ObjectWebEditor user control are child controls that provide custom
handling of certain properties. In the
example below, I have opted to exchange the normally rendered HTML associated
with the “
HomePage” property of the
Person class with a
hyperlink bearing the
name “My Home Page”.
Default.aspx invokes an instance of the
Person class and the
property of the
ObjectWebEditor user control is set to this instance. Upon Page Load,
Person object rendering the HTML necessary to display its
properties. The editor honors component
model attributes such as
ReadOnly as well as only generates HTML for its public
Category attributes of class properties serve as section headers.
These happen to be rendered in the order in which that are encountered during object interrogation.
Entire categories can be
hidden similarly to properties by defining Category Names in the
HiddenCategories property of the
Notice below how a few HTML input fields are
out. This is because these properties
are marked read-only at the Activity class level. That does not mean one cannot
programmatically change them.
HTML markup was generated automatically and on-the-fly by
the Object Web Editor user control. Each
of the HTML input fields are named in such a way the Object Web Editor user
control can determine where to apply a submitted value when a Post Back
occurs. The table row containing the
Description property HTML markup is shown below.
Each HTML input field name combines the name of the Object
Web Editor control plus the count of the property being represented. This guarantees each HTML input field to be
unique no matter of the number of these controls that exist on a given page.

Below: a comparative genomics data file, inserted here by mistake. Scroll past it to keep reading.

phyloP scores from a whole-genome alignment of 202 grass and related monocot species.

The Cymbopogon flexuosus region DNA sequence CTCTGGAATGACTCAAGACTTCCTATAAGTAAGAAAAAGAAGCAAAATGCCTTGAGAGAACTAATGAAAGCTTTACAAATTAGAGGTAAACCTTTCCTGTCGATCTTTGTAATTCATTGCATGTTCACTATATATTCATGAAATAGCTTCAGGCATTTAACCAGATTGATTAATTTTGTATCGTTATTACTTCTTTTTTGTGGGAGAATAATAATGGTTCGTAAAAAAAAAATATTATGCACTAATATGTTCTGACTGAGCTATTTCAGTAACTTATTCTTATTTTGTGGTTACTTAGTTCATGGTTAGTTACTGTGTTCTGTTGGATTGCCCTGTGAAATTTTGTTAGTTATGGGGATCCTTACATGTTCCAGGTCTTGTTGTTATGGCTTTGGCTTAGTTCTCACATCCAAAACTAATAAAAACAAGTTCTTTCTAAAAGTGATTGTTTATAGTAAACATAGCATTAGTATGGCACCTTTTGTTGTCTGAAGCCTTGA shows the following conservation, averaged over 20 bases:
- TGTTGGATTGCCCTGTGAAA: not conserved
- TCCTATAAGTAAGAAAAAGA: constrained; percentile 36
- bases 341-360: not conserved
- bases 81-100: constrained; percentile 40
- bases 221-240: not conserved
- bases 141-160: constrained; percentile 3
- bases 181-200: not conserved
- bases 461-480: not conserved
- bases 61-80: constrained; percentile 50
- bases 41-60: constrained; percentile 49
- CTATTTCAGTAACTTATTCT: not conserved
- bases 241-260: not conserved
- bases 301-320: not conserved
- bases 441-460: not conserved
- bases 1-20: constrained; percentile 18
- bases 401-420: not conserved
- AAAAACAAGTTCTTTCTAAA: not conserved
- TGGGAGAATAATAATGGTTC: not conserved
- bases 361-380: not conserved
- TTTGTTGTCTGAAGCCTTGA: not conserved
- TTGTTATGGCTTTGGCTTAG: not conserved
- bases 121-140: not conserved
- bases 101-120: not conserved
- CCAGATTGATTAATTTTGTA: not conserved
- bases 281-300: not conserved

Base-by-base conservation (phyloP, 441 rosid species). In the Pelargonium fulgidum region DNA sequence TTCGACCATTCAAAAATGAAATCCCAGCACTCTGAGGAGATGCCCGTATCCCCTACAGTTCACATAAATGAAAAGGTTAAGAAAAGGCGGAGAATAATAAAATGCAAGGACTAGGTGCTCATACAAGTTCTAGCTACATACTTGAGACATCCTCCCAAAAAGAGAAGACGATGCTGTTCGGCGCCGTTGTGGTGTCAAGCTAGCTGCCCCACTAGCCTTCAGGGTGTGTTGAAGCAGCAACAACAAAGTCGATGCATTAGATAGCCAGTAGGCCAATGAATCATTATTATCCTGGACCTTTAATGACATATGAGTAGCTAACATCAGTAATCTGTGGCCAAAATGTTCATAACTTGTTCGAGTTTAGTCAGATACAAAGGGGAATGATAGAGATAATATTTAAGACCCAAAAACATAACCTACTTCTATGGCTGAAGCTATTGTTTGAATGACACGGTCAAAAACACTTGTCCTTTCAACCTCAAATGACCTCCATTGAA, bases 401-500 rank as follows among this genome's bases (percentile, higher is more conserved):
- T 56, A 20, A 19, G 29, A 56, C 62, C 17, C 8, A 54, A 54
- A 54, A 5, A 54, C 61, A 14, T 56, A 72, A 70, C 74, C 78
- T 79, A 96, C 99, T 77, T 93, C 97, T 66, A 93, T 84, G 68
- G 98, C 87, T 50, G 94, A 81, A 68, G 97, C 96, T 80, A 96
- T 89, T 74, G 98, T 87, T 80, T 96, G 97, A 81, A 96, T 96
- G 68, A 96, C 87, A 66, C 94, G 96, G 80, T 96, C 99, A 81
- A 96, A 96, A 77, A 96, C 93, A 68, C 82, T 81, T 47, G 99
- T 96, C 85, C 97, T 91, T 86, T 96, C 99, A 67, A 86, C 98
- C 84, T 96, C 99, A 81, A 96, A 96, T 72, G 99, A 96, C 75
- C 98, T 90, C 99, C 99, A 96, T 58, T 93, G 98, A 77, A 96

Upon post back the
ObjectWebEditor accesses the Request Form fields collection
and matches up file names to its internal mapping of form field names to
Selected Object class properties. It
should be able to do this. After all, it
created these fields in the first place ;o)
Some classes may contain instances of other classes as
public properties. The
handles this by invoking a new instance
of itself and attaching it to the property…effective becoming its editor. Even then, the ClientID of this new user
control instance is made unique by combining the ClientID of its parent
“editor” in this case with “X”
resulting in “editorX”. And if the hypothetical child class had another child class, the same would be done
again resulting in “editorXX” and so
There are situations in which one may want to hide
on-the-fly generated HTML markup for one or more Properties. This is
accomplished though the
property of the Object Web Editor user control.
The same is true for class categories.
There are situations in which the actual name of a given
property is not suitable for user interface display. In the example below we are changing the
“LastName” displayed label to “Persons Last Name” using a nested
PropertyMap definition in order to cause other dynamic run-time behavior to
PropertyMap control can also substitute tokenized values
with a named property value of the Selected Object. Here we see
Person.SSN being applied to a
Each of the Object Web Editor user control resulting HTML
table elements can be styled as follows:
For me the
ObjectWebEditor user control significantly
shortens ASP.NET web page development by providing dynamically generated
presentation and data gathering HTML for a large percentage of the pages I work
with these days. Using this control, I
was able to churn out 20 web pages wrapping business objects in about one half
of an hour opposed to taking a day building them by hand. Additionally, these pages ended up looking
very uniform in the ASP markup as well as the code behind.
- 1/2/2012: Initial release.